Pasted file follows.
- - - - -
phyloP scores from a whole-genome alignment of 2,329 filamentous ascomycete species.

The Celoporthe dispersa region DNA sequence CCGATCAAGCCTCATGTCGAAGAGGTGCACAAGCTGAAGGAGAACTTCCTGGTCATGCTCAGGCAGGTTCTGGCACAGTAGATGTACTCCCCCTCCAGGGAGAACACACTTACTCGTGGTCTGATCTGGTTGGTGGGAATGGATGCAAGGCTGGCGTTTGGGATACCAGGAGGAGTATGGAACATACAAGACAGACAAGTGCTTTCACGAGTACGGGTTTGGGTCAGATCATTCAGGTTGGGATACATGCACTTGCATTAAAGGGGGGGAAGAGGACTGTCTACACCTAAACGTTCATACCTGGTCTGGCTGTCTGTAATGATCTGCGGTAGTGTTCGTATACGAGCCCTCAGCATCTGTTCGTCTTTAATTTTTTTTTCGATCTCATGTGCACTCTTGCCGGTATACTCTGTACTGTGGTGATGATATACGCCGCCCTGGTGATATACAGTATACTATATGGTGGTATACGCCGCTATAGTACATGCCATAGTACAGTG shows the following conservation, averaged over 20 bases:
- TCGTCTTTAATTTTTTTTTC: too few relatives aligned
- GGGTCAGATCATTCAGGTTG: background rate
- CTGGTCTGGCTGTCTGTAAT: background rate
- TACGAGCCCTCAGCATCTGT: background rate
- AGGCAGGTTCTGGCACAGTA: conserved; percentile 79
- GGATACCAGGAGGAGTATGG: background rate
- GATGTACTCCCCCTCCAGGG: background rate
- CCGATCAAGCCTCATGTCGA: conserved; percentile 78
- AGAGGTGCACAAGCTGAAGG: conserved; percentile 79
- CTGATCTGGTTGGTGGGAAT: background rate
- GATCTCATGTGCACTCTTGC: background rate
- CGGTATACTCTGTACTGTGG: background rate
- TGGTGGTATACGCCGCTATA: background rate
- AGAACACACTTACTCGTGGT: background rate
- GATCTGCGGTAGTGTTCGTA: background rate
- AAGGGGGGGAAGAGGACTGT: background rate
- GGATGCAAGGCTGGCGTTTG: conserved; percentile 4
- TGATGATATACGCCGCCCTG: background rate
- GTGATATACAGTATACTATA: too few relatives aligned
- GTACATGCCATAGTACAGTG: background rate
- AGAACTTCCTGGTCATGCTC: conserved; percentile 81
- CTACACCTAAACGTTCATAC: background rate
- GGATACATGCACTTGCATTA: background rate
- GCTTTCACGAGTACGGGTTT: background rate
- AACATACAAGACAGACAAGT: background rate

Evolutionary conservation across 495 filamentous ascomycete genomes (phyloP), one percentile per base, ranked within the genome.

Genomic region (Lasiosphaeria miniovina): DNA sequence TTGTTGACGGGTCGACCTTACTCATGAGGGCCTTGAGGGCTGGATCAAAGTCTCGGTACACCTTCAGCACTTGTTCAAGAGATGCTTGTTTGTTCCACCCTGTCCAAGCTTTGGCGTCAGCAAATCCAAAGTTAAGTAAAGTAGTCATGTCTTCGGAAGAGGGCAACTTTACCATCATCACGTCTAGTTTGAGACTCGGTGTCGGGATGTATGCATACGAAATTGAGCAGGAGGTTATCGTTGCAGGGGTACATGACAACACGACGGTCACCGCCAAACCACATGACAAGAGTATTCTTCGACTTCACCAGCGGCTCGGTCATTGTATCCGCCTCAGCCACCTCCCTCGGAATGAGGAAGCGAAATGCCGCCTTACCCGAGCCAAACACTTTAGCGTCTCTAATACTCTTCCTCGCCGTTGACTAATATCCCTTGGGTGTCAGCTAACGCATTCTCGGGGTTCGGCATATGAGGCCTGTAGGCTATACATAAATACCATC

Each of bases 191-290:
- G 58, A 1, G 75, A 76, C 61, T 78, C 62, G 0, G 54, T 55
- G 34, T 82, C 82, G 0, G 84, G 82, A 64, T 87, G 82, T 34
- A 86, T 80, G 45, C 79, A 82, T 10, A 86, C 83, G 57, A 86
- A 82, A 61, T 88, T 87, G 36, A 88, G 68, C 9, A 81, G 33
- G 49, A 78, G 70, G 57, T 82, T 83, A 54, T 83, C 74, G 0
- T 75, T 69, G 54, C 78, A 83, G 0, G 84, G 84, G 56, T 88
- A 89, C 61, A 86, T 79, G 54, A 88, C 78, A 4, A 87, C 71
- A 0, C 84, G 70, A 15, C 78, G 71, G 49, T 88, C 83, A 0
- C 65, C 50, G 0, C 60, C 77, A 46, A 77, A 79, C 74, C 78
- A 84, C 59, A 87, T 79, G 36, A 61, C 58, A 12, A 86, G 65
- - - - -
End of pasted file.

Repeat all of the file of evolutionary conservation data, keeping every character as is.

phyloP scores from a whole-genome alignment of 2,329 filamentous ascomycete species.

The Celoporthe dispersa region DNA sequence CCGATCAAGCCTCATGTCGAAGAGGTGCACAAGCTGAAGGAGAACTTCCTGGTCATGCTCAGGCAGGTTCTGGCACAGTAGATGTACTCCCCCTCCAGGGAGAACACACTTACTCGTGGTCTGATCTGGTTGGTGGGAATGGATGCAAGGCTGGCGTTTGGGATACCAGGAGGAGTATGGAACATACAAGACAGACAAGTGCTTTCACGAGTACGGGTTTGGGTCAGATCATTCAGGTTGGGATACATGCACTTGCATTAAAGGGGGGGAAGAGGACTGTCTACACCTAAACGTTCATACCTGGTCTGGCTGTCTGTAATGATCTGCGGTAGTGTTCGTATACGAGCCCTCAGCATCTGTTCGTCTTTAATTTTTTTTTCGATCTCATGTGCACTCTTGCCGGTATACTCTGTACTGTGGTGATGATATACGCCGCCCTGGTGATATACAGTATACTATATGGTGGTATACGCCGCTATAGTACATGCCATAGTACAGTG shows the following conservation, averaged over 20 bases:
- TCGTCTTTAATTTTTTTTTC: too few relatives aligned
- GGGTCAGATCATTCAGGTTG: background rate
- CTGGTCTGGCTGTCTGTAAT: background rate
- TACGAGCCCTCAGCATCTGT: background rate
- AGGCAGGTTCTGGCACAGTA: conserved; percentile 79
- GGATACCAGGAGGAGTATGG: background rate
- GATGTACTCCCCCTCCAGGG: background rate
- CCGATCAAGCCTCATGTCGA: conserved; percentile 78
- AGAGGTGCACAAGCTGAAGG: conserved; percentile 79
- CTGATCTGGTTGGTGGGAAT: background rate
- GATCTCATGTGCACTCTTGC: background rate
- CGGTATACTCTGTACTGTGG: background rate
- TGGTGGTATACGCCGCTATA: background rate
- AGAACACACTTACTCGTGGT: background rate
- GATCTGCGGTAGTGTTCGTA: background rate
- AAGGGGGGGAAGAGGACTGT: background rate
- GGATGCAAGGCTGGCGTTTG: conserved; percentile 4
- TGATGATATACGCCGCCCTG: background rate
- GTGATATACAGTATACTATA: too few relatives aligned
- GTACATGCCATAGTACAGTG: background rate
- AGAACTTCCTGGTCATGCTC: conserved; percentile 81
- CTACACCTAAACGTTCATAC: background rate
- GGATACATGCACTTGCATTA: background rate
- GCTTTCACGAGTACGGGTTT: background rate
- AACATACAAGACAGACAAGT: background rate

Evolutionary conservation across 495 filamentous ascomycete genomes (phyloP), one percentile per base, ranked within the genome.

Genomic region (Lasiosphaeria miniovina): DNA sequence TTGTTGACGGGTCGACCTTACTCATGAGGGCCTTGAGGGCTGGATCAAAGTCTCGGTACACCTTCAGCACTTGTTCAAGAGATGCTTGTTTGTTCCACCCTGTCCAAGCTTTGGCGTCAGCAAATCCAAAGTTAAGTAAAGTAGTCATGTCTTCGGAAGAGGGCAACTTTACCATCATCACGTCTAGTTTGAGACTCGGTGTCGGGATGTATGCATACGAAATTGAGCAGGAGGTTATCGTTGCAGGGGTACATGACAACACGACGGTCACCGCCAAACCACATGACAAGAGTATTCTTCGACTTCACCAGCGGCTCGGTCATTGTATCCGCCTCAGCCACCTCCCTCGGAATGAGGAAGCGAAATGCCGCCTTACCCGAGCCAAACACTTTAGCGTCTCTAATACTCTTCCTCGCCGTTGACTAATATCCCTTGGGTGTCAGCTAACGCATTCTCGGGGTTCGGCATATGAGGCCTGTAGGCTATACATAAATACCATC

Each of bases 191-290:
- G 58, A 1, G 75, A 76, C 61, T 78, C 62, G 0, G 54, T 55
- G 34, T 82, C 82, G 0, G 84, G 82, A 64, T 87, G 82, T 34
- A 86, T 80, G 45, C 79, A 82, T 10, A 86, C 83, G 57, A 86
- A 82, A 61, T 88, T 87, G 36, A 88, G 68, C 9, A 81, G 33
- G 49, A 78, G 70, G 57, T 82, T 83, A 54, T 83, C 74, G 0
- T 75, T 69, G 54, C 78, A 83, G 0, G 84, G 84, G 56, T 88
- A 89, C 61, A 86, T 79, G 54, A 88, C 78, A 4, A 87, C 71
- A 0, C 84, G 70, A 15, C 78, G 71, G 49, T 88, C 83, A 0
- C 65, C 50, G 0, C 60, C 77, A 46, A 77, A 79, C 74, C 78
- A 84, C 59, A 87, T 79, G 36, A 61, C 58, A 12, A 86, G 65